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Inerrancy vs. Infallibility

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#1
a-seeker

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When I first wrote the OP it was obviously misleading since I got definitions from almost every single reply.  It was discussion that I was looking for.  So I will try again.

 

Inerrancy, as it will be used in this thread, means "without errors" and that includes ALL errors.

 

Infallibility, as it will be used in this thread (and is used by some denominations) allows for the presence of certain errors, chiefly (but not exclusively) scientific errors--allows for the possibility that most of the canonical authors shared an erroneous view of the cosmos: geocentric, flat, discus earth; pillars beneath; a vast reservoir of water below and even a vast reservoir of water above what we would call the ozone. 

 

 

So the question, which is personal-- how important is it that the Bible belong to the category of inerrancy?  Put another way, how might the other category threaten the Bible's authority?

 

To make matters even more contentious (and discussion even more lively) I will add another error which infallibility might allow--an error I had never even considered until entering this forum.....

 

.......How important is it that the New Testament authors handle other parts of Scripture with exactitude?  To give a concrete example--suppose Jesus Himself never questioned the historicity of the Jonah story, and YET objectively (from God the Father's perspective, and from the Son's perspective, but not from the Son Incarnate's perspective) Jonah was originally written as a fictitious tale conveying a moral?  How would that effect YOUR (keeping it personal) appreciation and reverence for Scripture?

 

This discrepancy between human authors and objective history can obviously be applied elsewhere--the historicity of the Noah story; or of the GEnesis account of creation: perhaps the author himself--let's assume Moses--thought he was reporting the event not only in a manner that was symbolic of other realities--I have maintained that the structure of Genesis and other elements are Temple motifs, declaring the earth to be God's temple--but also thought he was writing precise history (it really did happen in 6 days).  Suppose he was spot on about the former, but not the latter...?

 

Alright, I hope I have established the arena well enough to invite engaging discussion

 

clb


Edited by ConnorLiamBrown, 18 April 2014 - 11:07 AM.


#2
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I admit that I am no expert, but the way I have seen these terms used is as follows:

 

Infallibility: Applied to people and their decrees: thinking particularly of the Pope here, he is said to be infallible in his decrees when acting in his office as Pope. I believe meaning that when he speaks to a doctrine or practice, etc. his authority is equal to scripture, because it is inspired by God, and without mistakes.

 

Innerancy: Applied to scripture, generally this means the scriptures as originally written. In other words, the actual letter that the apostle Paul wrote to the church in Rome, was inspired by God and is without mistakes. However, this does not imply to copies or copies of copies, which is all we have possession of. Here then, we hold that the bible is without error accurate to the degree it reflects the original autograph. This would not be the case in the translations we read, which are limited by the degree of accuracy that they have enjoyed during transmission across the centuries, and also limited to how accurately the thoughts have been translated into the language of the specific translation.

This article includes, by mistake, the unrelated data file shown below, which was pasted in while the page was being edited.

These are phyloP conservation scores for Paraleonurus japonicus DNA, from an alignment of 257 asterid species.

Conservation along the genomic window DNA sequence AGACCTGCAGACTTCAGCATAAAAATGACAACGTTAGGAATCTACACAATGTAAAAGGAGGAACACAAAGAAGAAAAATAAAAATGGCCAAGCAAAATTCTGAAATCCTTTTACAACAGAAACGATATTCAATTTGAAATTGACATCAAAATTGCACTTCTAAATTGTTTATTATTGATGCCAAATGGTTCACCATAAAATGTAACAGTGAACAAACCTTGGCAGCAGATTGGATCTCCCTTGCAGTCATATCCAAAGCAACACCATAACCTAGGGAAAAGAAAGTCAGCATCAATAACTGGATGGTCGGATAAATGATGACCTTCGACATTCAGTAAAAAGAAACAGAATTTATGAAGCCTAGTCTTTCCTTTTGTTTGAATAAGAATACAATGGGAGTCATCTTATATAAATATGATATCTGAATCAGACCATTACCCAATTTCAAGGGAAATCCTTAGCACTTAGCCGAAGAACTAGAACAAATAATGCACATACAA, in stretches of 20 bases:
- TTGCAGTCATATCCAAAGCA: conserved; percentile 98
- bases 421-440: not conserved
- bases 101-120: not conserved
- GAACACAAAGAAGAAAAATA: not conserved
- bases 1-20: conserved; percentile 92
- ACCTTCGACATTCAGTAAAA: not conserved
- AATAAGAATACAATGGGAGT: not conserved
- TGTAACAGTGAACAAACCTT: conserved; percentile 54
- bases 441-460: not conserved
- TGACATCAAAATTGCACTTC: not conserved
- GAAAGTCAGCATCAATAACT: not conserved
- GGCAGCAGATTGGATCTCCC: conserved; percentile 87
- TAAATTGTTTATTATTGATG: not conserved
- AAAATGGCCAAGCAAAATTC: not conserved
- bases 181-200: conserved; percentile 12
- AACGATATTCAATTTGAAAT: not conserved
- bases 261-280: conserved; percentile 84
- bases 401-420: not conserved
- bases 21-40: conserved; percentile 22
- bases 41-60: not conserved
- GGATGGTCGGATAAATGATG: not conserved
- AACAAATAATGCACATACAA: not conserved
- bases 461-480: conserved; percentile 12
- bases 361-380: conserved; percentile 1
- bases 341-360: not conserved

This definition or description of inerrancy, might sound like what we possess today is not reliable. There is a degree to which this has to be true. Howeer, there are reasons to assume that our translations are trustworthy, though some more than others. There are some who believe (without good reason in my opinion) that certain translations are not only perfect in translation and transmission (demonstrably a false notion) but also are inspired.

 

The bible has the same sorts of issues and questions of accuracy as other writings of antiquity, however, it is also in a class by itself, unique amoung ancient written documents in trustworthiness, due to reasons such as the number of manuscripts available for examination, the nearness (chronologically) between the manuscripts and the original documents, and the number of quotations of the original documents in other documents of antiquity which testify to what the originals or copies not far removed from the original said.

 

It is a huge topic which I can only touch upon here, but I hope this was helpful.



#3
a-seeker

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I admit that I am no expert, but the way I have seen these terms used is as follows:

 

Infallibility: Applied to people and their decrees: thinking particularly of the Pope here, he is said to be infallible in his decrees when acting in his office as Pope. I believe meaning that when he speaks to a doctrine or practice, etc. his authority is equal to scripture, because it is inspired by God, and without mistakes.

 

Innerancy: Applied to scripture, generally this means the scriptures as originally written. In other words, the actual letter that the apostle Paul wrote to the church in Rome, was inspired by God and is without mistakes. However, this does not imply to copies or copies of copies, which is all we have possession of. Here then, we hold that the bible is without error accurate to the degree it reflects the original autograph. This would not be the case in the translations we read, which are limited by the degree of accuracy that they have enjoyed during transmission across the centuries, and also limited to how accurately the thoughts have been translated into the language of the specific translation.

 

Apologies,